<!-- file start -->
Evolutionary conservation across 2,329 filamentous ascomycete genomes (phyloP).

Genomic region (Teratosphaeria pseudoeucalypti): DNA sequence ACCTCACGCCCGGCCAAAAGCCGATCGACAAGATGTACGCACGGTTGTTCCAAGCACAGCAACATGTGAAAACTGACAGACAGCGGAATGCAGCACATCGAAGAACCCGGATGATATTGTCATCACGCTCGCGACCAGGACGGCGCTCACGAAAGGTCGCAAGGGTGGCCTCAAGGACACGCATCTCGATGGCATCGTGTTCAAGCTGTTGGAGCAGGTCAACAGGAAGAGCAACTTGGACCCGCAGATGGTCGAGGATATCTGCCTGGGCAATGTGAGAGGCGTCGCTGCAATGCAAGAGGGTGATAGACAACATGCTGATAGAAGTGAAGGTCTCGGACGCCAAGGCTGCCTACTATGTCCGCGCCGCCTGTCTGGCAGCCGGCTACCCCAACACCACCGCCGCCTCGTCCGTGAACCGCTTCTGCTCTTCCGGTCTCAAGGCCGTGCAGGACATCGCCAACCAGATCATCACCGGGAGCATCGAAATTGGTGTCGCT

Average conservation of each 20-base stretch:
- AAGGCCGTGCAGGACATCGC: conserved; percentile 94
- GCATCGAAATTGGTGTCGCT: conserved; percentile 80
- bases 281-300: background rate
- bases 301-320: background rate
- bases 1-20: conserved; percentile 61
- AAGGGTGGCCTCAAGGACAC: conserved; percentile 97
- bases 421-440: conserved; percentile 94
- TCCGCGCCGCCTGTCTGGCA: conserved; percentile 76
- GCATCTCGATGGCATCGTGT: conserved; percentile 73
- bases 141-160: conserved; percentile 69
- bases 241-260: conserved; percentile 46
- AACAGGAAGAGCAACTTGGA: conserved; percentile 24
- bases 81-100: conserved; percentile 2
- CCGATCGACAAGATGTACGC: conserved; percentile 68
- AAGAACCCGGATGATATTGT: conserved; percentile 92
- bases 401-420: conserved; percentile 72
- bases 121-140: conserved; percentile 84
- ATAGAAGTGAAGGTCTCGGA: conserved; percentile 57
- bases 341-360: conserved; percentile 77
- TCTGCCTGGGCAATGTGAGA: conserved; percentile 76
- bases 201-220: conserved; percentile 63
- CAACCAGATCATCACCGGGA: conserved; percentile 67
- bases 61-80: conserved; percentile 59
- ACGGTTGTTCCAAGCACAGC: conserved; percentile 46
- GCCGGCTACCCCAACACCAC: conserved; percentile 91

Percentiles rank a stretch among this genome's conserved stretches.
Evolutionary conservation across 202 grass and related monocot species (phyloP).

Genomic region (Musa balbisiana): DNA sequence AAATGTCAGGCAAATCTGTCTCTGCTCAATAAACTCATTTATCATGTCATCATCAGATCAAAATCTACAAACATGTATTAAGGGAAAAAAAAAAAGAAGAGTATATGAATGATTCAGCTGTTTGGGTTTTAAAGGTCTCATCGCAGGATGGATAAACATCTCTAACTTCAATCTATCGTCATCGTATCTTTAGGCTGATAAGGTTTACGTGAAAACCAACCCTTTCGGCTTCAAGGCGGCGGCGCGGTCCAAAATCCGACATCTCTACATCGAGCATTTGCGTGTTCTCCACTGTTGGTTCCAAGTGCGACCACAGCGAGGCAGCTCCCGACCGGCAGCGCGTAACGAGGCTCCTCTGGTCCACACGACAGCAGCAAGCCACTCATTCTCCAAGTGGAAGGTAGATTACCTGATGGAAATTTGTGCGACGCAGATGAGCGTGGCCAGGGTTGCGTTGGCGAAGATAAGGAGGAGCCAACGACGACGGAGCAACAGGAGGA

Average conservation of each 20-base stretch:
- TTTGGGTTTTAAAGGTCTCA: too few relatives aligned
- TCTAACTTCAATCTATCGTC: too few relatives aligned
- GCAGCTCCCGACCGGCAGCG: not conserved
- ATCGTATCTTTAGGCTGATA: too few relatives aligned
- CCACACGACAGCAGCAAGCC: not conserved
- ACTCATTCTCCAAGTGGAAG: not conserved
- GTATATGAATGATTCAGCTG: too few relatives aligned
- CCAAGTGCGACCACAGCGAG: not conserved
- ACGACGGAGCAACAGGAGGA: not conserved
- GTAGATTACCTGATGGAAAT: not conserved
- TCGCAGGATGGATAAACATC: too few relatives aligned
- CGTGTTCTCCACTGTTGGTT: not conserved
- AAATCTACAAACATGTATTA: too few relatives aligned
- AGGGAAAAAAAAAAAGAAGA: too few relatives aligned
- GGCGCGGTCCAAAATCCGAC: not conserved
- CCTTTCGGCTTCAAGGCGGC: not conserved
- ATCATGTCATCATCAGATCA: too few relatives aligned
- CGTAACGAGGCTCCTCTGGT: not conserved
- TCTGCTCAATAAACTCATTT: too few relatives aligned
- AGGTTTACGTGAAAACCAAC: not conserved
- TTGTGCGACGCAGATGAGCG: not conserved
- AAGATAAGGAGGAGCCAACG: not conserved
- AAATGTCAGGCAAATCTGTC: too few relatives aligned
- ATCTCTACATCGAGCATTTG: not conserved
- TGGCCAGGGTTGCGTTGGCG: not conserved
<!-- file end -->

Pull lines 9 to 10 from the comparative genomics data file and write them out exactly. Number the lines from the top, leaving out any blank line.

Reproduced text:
- AAGGGTGGCCTCAAGGACAC: conserved; percentile 97
- bases 421-440: conserved; percentile 94